5)      Buy TiVo. I love TiVo for their nice interface and so many other things that no other DVR UI has. Yet, TiVo lovers aren’t so hot for the new TiVo Premiere boxes which feel like more upsell than functionality. Microsoft includes TiVo-like software on nearly Windows machine, software that actually is good and it plays well with both my PS3 and Xbox 360. Of course, Microsoft needs to give TiVo some autonomy to create new upgrades. With Microsoft’s marketing muscle, and the option of releasing a TiVo/Xbox 360 hybrid, would be a worthy merger.

6)      Kill Windows Mobile. Seriously. I only have a single friend who uses Windows Mobile and he loves it. Interestingly, he works with Microsoft.

7)      Give away a million Xbox 360x units. The old box is flawed and many of my friends are on their 5th refurbished Xbox 360 after hitting the Red Ring of death. Solution: Come up with a better design, shrink the size down and give out a million of those to players who have had countless issue. Costly, yes. But it’s a great way to sow the seeds of respect and Microsoft’s gaming future.

8)      Make Zune the new Windows Mobile, cut the licensing rates and go more in the way of Kin. I like the Kin concept but it’s a bit weak out of the gate. Still, it’s more consumer focused than MS has been in years past so I think that there’s a great growth opportunity here.

9)      Invest heavily in the upcoming Cloud Gaming industry. Ideas like Gaikai and OnLine are also slow out of the game but investing now in a disc-less, online gaming future may come from one of these companies. Plus, publishers would love it if all those used games were out of play.

Adobe’s Ad Campaign Loves Apple, Questions Freedom of Choice

flash-appleIn the past few weeks, the bitter war over enabling Flash on the iPhone, iPod and iPad hit an impasse as Apple CEO Steve Jobs ( publically roasted Adobe’s Flash as insecure, a battery hog, for not being an open standard (Apple is notoriously proprietary) and soon replaced by newer functions in HTML 5 (or the company’s “Gianduia” technology).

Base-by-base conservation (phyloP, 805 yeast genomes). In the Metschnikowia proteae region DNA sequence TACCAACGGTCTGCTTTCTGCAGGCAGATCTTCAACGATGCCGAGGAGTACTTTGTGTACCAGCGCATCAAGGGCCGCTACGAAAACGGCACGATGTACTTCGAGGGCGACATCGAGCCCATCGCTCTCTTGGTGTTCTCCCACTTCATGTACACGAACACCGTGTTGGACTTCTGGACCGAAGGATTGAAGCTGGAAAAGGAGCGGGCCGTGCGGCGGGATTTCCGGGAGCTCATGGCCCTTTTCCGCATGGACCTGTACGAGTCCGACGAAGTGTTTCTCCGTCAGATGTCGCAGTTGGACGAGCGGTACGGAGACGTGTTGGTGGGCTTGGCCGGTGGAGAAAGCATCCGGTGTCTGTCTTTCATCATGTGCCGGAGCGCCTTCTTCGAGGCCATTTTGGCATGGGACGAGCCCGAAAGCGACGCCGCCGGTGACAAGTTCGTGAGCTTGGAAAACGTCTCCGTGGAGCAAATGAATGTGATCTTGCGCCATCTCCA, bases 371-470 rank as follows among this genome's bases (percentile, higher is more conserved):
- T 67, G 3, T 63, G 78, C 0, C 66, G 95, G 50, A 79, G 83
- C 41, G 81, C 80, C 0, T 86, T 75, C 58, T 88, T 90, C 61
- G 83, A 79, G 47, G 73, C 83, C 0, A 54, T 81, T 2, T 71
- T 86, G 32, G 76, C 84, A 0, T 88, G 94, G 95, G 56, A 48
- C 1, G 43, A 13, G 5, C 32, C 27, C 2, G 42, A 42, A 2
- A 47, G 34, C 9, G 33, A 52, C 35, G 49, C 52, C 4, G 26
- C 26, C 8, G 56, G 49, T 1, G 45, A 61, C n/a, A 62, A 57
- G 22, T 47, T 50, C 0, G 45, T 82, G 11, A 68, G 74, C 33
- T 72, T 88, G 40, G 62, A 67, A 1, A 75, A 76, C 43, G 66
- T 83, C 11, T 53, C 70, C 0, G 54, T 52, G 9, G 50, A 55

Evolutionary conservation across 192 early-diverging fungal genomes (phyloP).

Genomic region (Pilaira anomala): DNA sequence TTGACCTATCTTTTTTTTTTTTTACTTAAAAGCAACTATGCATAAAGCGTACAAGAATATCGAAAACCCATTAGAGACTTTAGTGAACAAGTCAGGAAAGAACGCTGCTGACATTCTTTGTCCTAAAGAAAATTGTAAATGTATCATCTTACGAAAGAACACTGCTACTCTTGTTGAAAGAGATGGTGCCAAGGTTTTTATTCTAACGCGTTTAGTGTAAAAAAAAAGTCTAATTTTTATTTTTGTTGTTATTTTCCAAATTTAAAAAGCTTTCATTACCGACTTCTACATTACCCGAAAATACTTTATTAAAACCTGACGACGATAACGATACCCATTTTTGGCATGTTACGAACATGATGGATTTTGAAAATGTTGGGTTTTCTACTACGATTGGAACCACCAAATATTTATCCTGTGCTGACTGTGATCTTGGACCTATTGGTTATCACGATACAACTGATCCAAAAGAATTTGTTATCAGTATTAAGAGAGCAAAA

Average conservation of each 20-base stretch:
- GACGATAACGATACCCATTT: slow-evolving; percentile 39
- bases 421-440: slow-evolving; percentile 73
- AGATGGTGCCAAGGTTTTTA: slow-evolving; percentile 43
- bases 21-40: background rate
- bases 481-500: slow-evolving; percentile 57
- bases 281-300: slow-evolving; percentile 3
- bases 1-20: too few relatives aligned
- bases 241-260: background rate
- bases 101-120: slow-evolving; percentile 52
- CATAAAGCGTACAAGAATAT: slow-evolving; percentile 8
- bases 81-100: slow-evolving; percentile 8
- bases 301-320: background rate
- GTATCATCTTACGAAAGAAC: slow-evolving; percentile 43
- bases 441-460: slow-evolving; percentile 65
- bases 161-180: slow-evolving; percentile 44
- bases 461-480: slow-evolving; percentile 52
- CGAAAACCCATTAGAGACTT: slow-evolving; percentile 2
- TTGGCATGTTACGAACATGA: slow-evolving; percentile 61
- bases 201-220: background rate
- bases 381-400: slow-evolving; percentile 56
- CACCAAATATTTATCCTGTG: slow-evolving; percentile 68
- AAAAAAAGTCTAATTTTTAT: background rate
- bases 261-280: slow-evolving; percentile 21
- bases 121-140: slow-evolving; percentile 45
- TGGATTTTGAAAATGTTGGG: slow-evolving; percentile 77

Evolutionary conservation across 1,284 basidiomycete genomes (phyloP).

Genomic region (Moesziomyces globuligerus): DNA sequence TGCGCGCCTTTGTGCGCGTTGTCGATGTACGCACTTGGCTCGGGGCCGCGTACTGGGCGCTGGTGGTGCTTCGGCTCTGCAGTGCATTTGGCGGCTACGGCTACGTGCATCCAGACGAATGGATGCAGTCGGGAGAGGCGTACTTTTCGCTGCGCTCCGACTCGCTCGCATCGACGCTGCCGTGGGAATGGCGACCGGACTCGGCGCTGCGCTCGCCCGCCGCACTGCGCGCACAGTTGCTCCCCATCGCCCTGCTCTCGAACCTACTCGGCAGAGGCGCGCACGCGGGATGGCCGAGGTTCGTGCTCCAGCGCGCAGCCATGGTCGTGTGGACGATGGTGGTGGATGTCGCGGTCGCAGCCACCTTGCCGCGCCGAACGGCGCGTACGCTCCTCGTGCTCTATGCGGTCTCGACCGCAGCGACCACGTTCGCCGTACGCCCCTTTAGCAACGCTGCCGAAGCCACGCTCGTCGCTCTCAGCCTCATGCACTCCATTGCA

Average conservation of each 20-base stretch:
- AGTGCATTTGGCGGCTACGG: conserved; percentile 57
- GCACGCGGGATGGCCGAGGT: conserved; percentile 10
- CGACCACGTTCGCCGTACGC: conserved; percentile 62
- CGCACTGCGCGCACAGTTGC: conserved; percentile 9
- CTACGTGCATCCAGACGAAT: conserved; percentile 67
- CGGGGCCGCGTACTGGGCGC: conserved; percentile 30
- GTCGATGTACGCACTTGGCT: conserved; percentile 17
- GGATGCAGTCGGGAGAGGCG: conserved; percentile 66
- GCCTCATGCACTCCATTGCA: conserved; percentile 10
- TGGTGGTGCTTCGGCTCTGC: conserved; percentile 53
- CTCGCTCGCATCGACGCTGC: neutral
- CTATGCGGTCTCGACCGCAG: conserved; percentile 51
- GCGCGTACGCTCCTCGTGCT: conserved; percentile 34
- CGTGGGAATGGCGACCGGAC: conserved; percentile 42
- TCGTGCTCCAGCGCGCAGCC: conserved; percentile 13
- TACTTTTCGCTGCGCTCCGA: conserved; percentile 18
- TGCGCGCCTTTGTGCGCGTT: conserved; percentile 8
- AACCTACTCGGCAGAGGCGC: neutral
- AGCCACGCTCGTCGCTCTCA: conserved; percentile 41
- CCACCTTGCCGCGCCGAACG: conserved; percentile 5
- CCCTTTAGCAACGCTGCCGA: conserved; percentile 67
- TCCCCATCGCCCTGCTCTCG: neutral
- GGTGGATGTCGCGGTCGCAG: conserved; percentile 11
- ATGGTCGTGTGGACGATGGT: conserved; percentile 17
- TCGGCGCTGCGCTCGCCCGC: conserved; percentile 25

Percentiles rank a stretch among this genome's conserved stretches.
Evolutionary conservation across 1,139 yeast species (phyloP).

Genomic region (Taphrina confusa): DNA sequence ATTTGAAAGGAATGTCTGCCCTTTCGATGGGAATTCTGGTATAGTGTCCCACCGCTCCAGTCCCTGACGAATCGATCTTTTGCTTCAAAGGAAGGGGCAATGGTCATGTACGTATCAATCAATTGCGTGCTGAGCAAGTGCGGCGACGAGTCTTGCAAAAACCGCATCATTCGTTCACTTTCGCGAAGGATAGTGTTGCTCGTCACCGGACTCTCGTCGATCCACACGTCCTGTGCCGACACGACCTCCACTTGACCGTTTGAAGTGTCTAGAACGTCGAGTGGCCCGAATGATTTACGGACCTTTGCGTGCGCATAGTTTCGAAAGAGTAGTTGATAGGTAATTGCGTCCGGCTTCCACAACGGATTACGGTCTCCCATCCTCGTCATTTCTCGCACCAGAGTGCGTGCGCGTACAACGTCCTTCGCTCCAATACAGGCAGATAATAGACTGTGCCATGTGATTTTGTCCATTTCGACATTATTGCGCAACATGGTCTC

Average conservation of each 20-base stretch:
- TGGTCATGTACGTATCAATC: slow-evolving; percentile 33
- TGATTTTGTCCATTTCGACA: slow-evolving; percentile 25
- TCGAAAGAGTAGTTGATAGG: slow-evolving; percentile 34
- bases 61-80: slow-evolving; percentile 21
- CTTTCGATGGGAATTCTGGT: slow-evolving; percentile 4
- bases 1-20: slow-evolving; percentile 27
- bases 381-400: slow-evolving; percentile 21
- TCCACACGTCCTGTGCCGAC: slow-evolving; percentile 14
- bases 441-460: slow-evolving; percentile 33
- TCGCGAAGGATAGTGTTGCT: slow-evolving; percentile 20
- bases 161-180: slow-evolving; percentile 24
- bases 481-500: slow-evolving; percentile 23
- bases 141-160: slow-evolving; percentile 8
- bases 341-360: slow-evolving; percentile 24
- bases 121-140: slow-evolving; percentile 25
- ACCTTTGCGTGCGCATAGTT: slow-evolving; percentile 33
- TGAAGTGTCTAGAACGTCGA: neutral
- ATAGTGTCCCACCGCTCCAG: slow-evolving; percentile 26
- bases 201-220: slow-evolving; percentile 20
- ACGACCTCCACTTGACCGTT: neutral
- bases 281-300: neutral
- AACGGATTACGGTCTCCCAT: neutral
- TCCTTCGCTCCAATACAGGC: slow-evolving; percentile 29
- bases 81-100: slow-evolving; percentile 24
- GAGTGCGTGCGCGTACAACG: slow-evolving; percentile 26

Rather than continue the public rhetoric around the viability or potential of Flash on Apple’s touch products, Adobe launched a new ad campaign that purports the company’s view of Apple, of HTML 5 and boils down the whole issue into a near-political debate around the freedom for developers to choose which medium to create their digital art in. We found that ad on today that linked out to a page on the Adobe site ( that briefly talks about the company’s position.

Will it end the war? Probably not. Yet, Apple has played this type of strategy before. When record companies supported, and then publicly denounced the use of Apple’s FairPlay encryption technology for DRM (digital rights management), the record execs did the unfathomable thing… they decided to support DRM-free music. Might this be Apple’s way of wearing down Adobe execs and making Flash a truly open standard?

I speak tech.

With 15 years of professional career development at technology-heavy companies like ZD Net, Electronic Arts and AOL, I’m not a recently converted technologist. I’m able to talk to programmers about what they do, break down the big science into more consumable chunks and work with public relations and marketing professionals to find new ways to gain new eyeballs for their products.

I think big. From quadrupling the downloads on one of my products to working on a patent idea for a geographic-based technology to moving a web site to first search page results, I deliver fresh and creative ideas (based on data and user behavior) that succeed.

I think globally. Managing a remote staff of reporters from both sides (and middle) of the U.S., Japan, Australia, Germany, France and the U.K., I boil down global strategies and yet understand regional differences through open communications and balanced mentoring. And when bigger communication issues arise, I’ve implemented technologies like RSS to better communicate with internal stakeholders in other countries.

I think social. Social Media is the buzz right now with new tools that help businesses find new clients, fans and advocates. Yet, the strategies in using Twitter, Facebook, RSS and Google Trends is more art than science and require expertise, experience and up-to-date knowledge in a tech universe that changes daily. I’ve helped mix a blend of Social Media know-how, classic Internet marketing and social networking to take one new site from the depths of fourth page Google term searches to the top of page one.

I think audience. Talking to your audiences isn’t just a way to email them coupons or tell them to buy your latest product or service. Listening is the hardest part of any community strategy, but with a wealth of hands-on knowledge and a vested interest in their purchase they need to be heard more. I know how to ask what they want, I work to deliver honest and timely updates to reward and connect communities to their product’s creators. The result is faster development time, less helpline support and an engaged audience that advocates for you.